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OOIDA opposes government mandated on-board computers

GRAIN VALLEY, Mo. -- The Owner-Operator Independent Drivers Association (OOIDA) has announced it's strongly opposed...


GRAIN VALLEY, Mo. — The Owner-Operator Independent Drivers Association (OOIDA) has announced it’s strongly opposed to government-mandated black boxes for trucks.

The U.S.-based O/O association said carriers and brokers can be blamed for most Hours-of-Service violations. It made the assertions in a 40-page filing to the U.S. federal government Nov. 30. OOIDA president, Jim Johnston said mandating electronic on-board recorders would be unconstitutional and would not provide any more accurate information regarding Hours-of-Service than existing paper logbooks.

"As OOIDA has been telling the Federal Motor Carrier Safety Administration (FMCSA) for years, it is the on-duty, not driving demands of carriers, brokers and shippers that put the greatest pressure on drivers to violate the HOS rules," the association’s official comments said. "Because an EOBR will rely on driver input to have a full record of a driver’s activities, it provides no more accurate a record of a driver’s HOS compliance than paper logs, and will have little effect on the demands placed on drivers by carriers to exceed the HOS rules."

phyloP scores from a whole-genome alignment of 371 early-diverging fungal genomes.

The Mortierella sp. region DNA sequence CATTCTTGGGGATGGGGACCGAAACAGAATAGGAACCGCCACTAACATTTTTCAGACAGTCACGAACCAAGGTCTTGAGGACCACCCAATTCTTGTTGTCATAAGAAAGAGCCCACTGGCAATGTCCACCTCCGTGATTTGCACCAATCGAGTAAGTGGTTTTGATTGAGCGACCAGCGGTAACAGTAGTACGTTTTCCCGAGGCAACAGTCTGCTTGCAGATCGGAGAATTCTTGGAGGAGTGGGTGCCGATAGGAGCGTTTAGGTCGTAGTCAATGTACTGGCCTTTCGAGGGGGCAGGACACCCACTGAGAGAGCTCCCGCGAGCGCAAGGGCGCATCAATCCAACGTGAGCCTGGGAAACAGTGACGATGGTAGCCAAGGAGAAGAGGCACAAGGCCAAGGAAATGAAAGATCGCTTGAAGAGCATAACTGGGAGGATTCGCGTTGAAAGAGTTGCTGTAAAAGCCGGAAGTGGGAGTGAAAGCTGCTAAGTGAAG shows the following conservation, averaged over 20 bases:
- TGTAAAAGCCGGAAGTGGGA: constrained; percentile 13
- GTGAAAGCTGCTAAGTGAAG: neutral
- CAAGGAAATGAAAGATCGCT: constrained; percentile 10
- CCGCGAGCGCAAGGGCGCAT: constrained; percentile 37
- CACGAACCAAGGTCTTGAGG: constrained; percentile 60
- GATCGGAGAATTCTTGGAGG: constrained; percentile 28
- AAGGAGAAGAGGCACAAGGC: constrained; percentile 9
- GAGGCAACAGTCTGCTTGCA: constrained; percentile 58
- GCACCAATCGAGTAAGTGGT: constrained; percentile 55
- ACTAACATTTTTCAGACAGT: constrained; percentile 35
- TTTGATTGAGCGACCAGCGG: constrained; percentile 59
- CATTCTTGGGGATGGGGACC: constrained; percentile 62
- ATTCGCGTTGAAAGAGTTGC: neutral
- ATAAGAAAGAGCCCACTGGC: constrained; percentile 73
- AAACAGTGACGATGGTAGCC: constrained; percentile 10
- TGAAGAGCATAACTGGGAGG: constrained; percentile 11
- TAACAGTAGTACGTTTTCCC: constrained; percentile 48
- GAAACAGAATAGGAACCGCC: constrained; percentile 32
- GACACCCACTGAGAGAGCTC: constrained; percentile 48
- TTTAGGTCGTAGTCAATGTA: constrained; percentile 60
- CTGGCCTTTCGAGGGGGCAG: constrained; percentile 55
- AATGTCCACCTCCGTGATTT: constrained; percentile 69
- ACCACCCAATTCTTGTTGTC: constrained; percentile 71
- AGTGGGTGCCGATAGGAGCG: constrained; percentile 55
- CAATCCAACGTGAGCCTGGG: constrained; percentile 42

The filing was the result of a request for comments from the FMCSA. OOIDA’s report also suggested the cost to drivers would be high and that the use of EOBR’s could cause drivers to be forced to operate beyond their physical or legal ability.

"It is difficult to see how anyone would consider mandating the use of EOBRs, with all of the accompanying costs and privacy issues, when the device itself cannot accomplish its primary purpose of ensuring compliance with the hours-of-service regulations without including input from drivers, the supposed Achilles heel of paper logs," the association wrote in its formal comments to the government.


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